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Make Peace with Wildlife, Designer Unknown, 1975

This is also the time when Greenpeace is founded, and suddenly ecology is not just trendy, but fashionable and sexy, as can be seen in the psychedelic-inspired posters below. The continuation of this fad is probably best seen today in the fact that going green has become so expected that “greenwashing” has become a thing in advertising.

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Left: Ecology, Ron Chereskin, c. 1973

(image c/o Pinterest)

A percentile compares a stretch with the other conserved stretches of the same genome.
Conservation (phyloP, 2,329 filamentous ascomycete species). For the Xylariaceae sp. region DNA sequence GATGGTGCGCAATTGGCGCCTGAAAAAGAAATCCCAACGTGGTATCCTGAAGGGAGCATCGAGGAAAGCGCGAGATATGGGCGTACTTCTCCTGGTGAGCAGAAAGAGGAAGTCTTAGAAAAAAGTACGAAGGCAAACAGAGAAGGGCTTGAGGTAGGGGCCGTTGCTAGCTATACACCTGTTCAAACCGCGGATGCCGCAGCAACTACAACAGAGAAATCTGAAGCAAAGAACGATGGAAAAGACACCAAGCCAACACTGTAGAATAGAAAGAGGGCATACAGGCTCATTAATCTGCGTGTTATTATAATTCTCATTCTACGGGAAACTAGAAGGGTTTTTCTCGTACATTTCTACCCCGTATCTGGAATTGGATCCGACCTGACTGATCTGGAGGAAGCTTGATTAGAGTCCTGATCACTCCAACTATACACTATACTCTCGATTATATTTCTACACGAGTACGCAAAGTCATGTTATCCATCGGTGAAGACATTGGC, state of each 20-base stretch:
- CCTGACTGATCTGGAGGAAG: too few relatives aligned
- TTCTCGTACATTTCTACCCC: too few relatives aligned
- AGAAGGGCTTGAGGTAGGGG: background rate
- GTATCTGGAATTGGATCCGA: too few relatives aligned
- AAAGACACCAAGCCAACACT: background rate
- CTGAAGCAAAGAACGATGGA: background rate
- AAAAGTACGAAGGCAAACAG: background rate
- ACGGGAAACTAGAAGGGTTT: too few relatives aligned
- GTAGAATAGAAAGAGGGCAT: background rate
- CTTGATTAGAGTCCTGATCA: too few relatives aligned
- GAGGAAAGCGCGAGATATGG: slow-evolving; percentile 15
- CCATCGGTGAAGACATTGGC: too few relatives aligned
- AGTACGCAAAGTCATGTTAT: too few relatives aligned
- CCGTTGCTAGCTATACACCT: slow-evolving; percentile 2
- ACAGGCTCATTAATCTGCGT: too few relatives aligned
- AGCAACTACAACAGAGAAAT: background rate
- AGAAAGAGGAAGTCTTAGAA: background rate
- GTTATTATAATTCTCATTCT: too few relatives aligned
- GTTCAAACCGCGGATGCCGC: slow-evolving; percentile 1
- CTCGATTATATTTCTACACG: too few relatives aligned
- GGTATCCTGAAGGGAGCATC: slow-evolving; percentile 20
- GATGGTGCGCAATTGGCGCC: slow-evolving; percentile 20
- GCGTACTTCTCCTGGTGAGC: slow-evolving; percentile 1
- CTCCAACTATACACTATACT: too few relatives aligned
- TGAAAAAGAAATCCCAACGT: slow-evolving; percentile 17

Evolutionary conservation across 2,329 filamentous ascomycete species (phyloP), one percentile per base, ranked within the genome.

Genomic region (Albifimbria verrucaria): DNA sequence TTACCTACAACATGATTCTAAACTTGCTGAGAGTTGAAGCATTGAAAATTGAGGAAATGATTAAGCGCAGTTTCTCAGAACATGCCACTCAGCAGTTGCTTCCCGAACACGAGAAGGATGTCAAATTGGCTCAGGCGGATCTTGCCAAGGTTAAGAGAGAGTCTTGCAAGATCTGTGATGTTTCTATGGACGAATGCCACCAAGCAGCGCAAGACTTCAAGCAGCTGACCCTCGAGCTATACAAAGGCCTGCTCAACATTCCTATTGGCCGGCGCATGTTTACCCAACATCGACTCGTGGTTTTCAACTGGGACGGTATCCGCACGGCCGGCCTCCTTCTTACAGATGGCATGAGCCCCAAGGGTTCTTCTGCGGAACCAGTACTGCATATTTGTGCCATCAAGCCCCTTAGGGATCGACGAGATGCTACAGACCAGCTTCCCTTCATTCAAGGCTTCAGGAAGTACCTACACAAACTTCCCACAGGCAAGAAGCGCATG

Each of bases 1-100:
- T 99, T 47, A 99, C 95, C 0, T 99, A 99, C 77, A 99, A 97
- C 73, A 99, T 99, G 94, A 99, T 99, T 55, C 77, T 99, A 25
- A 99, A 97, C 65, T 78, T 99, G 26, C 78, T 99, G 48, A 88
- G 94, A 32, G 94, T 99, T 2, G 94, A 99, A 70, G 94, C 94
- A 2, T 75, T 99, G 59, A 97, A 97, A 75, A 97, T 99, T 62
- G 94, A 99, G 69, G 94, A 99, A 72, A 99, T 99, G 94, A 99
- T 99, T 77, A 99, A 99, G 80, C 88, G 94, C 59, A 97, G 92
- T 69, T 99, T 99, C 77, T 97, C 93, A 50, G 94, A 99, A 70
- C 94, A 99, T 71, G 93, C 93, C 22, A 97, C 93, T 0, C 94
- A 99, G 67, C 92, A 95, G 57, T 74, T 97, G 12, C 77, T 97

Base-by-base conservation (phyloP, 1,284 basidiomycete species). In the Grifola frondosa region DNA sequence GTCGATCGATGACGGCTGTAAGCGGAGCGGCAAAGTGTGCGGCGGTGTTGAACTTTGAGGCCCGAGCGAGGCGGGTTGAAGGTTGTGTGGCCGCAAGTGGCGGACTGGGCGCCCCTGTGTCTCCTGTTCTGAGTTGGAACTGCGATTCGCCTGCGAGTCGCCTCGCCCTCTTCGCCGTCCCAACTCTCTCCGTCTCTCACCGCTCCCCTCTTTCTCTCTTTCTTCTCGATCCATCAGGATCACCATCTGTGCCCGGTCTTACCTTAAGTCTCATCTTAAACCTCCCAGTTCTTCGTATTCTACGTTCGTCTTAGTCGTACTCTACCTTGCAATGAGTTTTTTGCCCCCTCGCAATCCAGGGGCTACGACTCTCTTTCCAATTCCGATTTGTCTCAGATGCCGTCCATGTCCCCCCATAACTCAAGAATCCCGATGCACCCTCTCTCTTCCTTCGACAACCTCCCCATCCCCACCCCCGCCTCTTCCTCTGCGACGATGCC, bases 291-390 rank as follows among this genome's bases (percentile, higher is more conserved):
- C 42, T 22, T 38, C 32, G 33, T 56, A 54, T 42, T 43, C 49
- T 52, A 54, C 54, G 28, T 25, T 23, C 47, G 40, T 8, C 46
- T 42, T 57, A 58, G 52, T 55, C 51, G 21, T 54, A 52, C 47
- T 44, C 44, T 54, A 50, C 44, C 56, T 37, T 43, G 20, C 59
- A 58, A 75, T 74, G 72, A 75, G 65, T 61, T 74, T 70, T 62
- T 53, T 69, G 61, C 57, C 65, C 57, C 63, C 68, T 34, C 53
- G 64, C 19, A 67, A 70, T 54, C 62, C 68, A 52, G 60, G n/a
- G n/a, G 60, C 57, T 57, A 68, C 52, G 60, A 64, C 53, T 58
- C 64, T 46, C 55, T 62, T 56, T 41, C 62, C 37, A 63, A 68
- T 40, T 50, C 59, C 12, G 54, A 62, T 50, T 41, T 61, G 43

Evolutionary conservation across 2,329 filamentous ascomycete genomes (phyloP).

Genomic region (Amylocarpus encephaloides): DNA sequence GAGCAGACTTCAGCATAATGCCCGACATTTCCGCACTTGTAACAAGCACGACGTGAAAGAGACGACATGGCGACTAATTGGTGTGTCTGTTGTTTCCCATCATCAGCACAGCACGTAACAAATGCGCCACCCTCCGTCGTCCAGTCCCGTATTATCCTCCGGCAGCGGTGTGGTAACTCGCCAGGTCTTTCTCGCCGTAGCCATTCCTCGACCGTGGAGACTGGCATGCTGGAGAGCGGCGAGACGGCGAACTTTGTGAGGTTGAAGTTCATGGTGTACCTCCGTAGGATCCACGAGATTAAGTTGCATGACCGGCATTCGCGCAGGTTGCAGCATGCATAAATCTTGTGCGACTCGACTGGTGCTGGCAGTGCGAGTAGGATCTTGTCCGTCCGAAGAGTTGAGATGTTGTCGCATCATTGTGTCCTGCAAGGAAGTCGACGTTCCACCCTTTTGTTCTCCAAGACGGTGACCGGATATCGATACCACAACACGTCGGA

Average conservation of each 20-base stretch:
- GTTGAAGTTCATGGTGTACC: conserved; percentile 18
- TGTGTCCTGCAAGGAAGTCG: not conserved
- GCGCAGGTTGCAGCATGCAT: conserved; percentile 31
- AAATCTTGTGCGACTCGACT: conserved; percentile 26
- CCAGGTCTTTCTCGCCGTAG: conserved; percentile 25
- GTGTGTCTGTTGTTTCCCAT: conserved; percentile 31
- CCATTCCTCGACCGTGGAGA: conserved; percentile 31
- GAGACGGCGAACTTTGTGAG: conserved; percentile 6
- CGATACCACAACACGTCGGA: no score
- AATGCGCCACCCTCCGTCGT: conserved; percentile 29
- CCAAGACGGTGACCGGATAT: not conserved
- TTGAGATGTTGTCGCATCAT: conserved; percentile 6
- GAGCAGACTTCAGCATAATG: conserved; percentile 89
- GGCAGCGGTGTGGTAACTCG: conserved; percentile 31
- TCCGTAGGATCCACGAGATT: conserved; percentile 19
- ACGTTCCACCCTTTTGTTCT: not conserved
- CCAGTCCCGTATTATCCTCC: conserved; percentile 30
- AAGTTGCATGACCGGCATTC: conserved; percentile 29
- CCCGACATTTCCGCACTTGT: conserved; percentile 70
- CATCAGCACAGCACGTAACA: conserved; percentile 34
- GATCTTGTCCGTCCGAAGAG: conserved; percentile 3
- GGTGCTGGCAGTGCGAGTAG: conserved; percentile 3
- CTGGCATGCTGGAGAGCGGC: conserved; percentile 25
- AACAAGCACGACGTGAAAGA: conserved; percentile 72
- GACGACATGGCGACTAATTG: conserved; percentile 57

Right: Make Every Day Earth Day, Peter Max, 1992

(image c/o the artist)

Obviously there are a zillion other examples of posters that deal with nature and its preservation, but I’m going to leave you with two of the most nationally-recognized environmental posters of the past year. They are part of the series put out by Alexandria Ocasio-Cortez in promotion of The Green New Deal. I’ve done an entire blog post on these already, but suffice it to say you can see a lot of influence from those early WPA posters in how the design team at Tandem has decided to promote this environmental cause. What’s perhaps most interesting is that these posters are no longer just about the great expanse of undisturbed wilderness or what you can do to help, but really about man living in harmony with nature—sort of an ideal, utopian vision of the future.


Left: The Green New Deal/Corona Park, Tandem, 2019

Right: The Green New Deal/Pelham Bay Park, Tandem, 2019

(images c/o Tandem)